Wisconsin’s capital city offers unique environment for events

By Melanie Radzicki McManus | Photo Credit: Wisconsin Institutes for Discovery ©UW-Madison Communications

The white granite Capitol sits solemnly on a neatly trimmed grassy quadrant on Madison’s isthmus, visible for several miles. A few blocks to its north and south, the twin gems that are lakes Mendota and Monona sparkle in the sunlight.

Head a half-mile in any direction and you pass a plethora of chic dining spots and warm, welcoming hotels. A stroll down State Street leads past eye-catching boutiques, a palette of international eateries and, eventually, to the impressive University of Wisconsin-Madison. And no matter where you are in the city, you’re a mere 15- or 20-minute drive from the bucolic countryside. Add it all up, and you’ve got one very compelling reason to hold your next gathering in Wisconsin’s capital city.

Well over 200 meetings, conferences and conventions are held in Madison annually, making it the one of the state’s most popular event destinations. Part of the reason for the city’s appeal is its vibrant downtown. An almost palpable energy courses between the Capitol Square and UW-Madison campus, a mile due west, as business, government and academia mix in an eclectic whirl of suits and sandals, steakhouses and food carts, museums and brew pubs. This dynamism is fed by Madison’s active citizenry, who appear to be constantly buzzing around town on bikes, blades, boards and their own two feet.

While an energetic town fosters excitement, Madison’s natural ebullience is far from its sole attraction as a meeting spot. For starters, the city of 250,000 has a sizable variety of conference sites that accommodate everything from cozy gatherings on up to World Dairy Expo, an annual five-day event that brings in 70,000 guests to the city’s Alliant Energy Center.

One of the area’s major event locales, the Alliant Energy Center, sits on 164 acres just off of Madison’s Beltline highway. The versatile property is the home of Veterans Memorial Coliseum, capacity 10,000+; the 255,000-square-foot Exhibition Hall; Willow Island, a 29-acre natural space; the 290,000-square-foot New Holland Pavilions; and the 22,000-square-foot Arena. With parking for 5,800 and several hotels conveniently located right across the street, the venue is also adjacent to the Capital City Trail, one of Madison’s main recreational paths.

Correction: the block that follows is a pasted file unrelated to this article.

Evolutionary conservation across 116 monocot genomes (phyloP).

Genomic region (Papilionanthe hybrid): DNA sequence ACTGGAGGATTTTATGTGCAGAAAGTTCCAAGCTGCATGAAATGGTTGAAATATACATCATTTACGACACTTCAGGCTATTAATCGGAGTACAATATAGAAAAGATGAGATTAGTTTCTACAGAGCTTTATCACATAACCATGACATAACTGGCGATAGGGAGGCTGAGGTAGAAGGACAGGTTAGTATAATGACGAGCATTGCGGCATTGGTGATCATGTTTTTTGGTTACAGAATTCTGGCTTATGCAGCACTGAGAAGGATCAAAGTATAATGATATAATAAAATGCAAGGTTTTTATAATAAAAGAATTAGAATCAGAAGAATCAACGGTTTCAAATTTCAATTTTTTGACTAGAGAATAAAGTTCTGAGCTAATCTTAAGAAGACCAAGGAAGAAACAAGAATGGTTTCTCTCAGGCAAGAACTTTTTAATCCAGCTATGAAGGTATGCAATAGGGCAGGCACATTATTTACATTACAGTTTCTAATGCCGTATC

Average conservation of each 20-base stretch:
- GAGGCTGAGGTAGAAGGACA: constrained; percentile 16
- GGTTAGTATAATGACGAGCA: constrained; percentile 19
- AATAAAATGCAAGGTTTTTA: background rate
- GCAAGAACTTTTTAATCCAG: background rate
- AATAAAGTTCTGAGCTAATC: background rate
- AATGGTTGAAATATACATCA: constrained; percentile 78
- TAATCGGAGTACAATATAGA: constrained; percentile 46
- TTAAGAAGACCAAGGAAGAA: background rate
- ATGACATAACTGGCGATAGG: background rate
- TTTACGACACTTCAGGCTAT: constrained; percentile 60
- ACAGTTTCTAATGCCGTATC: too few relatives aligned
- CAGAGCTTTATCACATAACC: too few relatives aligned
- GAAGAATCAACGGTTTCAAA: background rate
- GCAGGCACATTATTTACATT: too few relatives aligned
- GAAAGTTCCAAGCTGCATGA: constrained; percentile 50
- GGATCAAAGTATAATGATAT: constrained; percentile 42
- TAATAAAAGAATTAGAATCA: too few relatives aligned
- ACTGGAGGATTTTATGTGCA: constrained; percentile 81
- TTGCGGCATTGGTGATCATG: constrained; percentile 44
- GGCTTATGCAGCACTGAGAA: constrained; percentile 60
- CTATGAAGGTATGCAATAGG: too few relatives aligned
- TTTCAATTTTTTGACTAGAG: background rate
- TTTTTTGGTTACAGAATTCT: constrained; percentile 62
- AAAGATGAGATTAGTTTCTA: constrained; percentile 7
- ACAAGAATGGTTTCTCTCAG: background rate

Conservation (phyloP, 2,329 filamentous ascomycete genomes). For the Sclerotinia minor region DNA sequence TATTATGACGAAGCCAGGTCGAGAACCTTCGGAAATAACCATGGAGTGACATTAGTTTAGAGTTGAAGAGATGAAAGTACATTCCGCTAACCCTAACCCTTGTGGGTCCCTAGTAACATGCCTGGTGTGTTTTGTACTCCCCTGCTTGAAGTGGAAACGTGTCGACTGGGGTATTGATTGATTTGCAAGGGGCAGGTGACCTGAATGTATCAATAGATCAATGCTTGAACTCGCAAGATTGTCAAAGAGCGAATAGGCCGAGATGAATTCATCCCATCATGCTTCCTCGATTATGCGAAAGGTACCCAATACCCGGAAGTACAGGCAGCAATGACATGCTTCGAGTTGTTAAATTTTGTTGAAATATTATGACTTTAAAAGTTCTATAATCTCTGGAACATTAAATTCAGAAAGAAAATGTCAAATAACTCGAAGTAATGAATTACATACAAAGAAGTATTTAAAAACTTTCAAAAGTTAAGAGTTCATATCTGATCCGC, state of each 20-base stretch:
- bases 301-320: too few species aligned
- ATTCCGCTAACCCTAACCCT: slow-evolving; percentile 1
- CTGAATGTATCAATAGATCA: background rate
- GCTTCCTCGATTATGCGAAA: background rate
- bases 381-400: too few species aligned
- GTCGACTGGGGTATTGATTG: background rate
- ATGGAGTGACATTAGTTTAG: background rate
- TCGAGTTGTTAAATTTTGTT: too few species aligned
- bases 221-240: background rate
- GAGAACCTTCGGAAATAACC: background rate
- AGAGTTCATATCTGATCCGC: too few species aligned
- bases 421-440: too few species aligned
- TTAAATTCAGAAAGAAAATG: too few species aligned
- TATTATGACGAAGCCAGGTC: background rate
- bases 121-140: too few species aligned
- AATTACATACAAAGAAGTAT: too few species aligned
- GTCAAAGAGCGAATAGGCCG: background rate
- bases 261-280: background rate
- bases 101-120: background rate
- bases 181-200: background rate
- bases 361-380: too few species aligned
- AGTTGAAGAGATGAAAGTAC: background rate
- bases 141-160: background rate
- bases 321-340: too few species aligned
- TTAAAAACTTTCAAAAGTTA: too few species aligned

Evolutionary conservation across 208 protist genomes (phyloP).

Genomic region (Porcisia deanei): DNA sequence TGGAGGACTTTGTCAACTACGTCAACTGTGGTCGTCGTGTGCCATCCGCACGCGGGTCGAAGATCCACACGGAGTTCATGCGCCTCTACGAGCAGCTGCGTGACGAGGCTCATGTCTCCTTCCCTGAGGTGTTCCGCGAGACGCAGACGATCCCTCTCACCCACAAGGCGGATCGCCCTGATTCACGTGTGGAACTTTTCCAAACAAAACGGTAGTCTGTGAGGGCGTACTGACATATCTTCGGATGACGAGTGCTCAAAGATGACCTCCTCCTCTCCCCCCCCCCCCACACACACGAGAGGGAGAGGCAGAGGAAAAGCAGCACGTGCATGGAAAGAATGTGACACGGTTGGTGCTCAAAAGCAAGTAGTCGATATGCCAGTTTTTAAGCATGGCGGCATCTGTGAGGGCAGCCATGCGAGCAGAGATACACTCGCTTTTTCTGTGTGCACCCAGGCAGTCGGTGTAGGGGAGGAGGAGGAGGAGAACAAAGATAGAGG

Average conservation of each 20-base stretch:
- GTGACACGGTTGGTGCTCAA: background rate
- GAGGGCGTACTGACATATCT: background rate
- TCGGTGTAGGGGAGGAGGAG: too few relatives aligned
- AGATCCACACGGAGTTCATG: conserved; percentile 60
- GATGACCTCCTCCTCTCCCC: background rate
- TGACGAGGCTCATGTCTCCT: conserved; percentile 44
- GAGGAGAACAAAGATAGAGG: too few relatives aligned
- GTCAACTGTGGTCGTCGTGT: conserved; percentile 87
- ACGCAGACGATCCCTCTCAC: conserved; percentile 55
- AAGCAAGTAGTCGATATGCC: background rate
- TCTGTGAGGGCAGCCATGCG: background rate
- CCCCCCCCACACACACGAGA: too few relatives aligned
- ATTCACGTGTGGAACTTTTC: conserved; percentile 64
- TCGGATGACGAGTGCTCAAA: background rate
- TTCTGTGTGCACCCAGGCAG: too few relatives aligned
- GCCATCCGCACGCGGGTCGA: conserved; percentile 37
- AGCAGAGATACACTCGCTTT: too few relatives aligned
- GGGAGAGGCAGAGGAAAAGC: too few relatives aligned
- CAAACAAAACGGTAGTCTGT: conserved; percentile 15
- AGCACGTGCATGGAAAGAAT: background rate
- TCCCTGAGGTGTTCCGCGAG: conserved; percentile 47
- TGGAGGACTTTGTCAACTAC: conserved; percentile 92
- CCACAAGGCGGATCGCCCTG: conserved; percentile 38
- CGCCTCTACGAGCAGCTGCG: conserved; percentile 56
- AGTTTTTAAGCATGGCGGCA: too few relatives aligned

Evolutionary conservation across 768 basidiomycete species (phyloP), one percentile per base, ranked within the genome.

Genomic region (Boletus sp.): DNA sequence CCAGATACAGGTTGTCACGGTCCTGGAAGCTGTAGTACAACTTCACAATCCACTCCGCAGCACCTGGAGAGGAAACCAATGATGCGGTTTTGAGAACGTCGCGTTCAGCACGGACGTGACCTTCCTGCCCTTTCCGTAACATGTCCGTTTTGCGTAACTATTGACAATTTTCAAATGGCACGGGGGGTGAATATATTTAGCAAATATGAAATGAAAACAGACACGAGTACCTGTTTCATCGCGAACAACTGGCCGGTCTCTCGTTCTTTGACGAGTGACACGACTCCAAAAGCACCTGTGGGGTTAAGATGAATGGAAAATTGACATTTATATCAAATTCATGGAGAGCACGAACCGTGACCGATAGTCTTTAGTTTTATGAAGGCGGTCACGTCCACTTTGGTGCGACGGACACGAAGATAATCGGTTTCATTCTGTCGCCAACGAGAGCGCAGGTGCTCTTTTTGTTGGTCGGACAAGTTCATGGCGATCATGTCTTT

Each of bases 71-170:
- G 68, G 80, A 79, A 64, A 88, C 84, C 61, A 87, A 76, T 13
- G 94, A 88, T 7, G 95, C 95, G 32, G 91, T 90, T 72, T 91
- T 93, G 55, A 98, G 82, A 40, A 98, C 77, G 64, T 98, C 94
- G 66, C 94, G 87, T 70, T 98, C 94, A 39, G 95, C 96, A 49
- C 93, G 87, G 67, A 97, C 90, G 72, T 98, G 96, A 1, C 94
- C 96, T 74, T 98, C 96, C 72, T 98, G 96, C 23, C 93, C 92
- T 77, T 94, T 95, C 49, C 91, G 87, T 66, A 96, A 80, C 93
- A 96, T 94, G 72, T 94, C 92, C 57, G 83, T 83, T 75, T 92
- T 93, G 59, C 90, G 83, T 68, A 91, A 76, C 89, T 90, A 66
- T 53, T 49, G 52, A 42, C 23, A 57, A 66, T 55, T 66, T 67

If you take the paved Capital City Trail two miles north, you’ll reach Monona Terrace. Snugged against the shores of Lake Monona, the Frank Lloyd Wright-designed community and convention center affords visitors incredible views of the water. The 250,000-square-foot facility also offers groups an exhibition hall, ballroom, multimedia lecture hall and 20 meeting rooms. There’s on-site catering, an attached garage that holds 600 vehicles and more than 800 hotel rooms within walking distance, including 240 at the attached Hilton Madison Monona Terrace.

With a prime spot on the water, plus just two blocks from the Capitol Square and all of the downtown amenities, Monona Terrace’s location is a major asset. Laura Mac Isaac, the facility’s director of sales, says while its location is certainly key, most visitors say what they appreciate most is the staff. “We send surveys to everybody post-event, and the majority of comments focus on our service,” she says. “They’ll say, ‘So-and-so took such good care of me.'”

Perched just steps from the Capitol are The Madison Concourse Hotel & Governor’s Club and Park Hotel. The Concourse is the largest convention hotel in the city; it contains 27,000 square feet of flexible meeting space, including a 10,000+-square-foot ballroom and nearly 400 guest rooms. The Park Hotel, formerly the Inn on the Park, completed extensive renovations in 2016 that transformed both the exterior facade as well as every interior space.

Just off the Capitol Square, the new 165-room AC Hotel, a Marriott brand, is scheduled to open in April, as well as the Edgewater Hotel, which is sandwiched by the Capitol and Lake Mendota, making for some impressive views, after an extensive renovation in 2014. With easy access to downtown, the airport and the interstate, Crowne Plaza offers 11 meeting rooms and 10,000 square feet of space.

Those seeking a unique meeting spot have plenty of options, too, such as Holy Wisdom Monastery. Home to the Benedictine Women of Madison, an ecumenical community, the monastery is set in 138 lush acres of prairie and woodlands, including gardens, orchards and a small glacial lake. Two main buildings sit in the placid patch of land: the monastery and the retreat and guest house.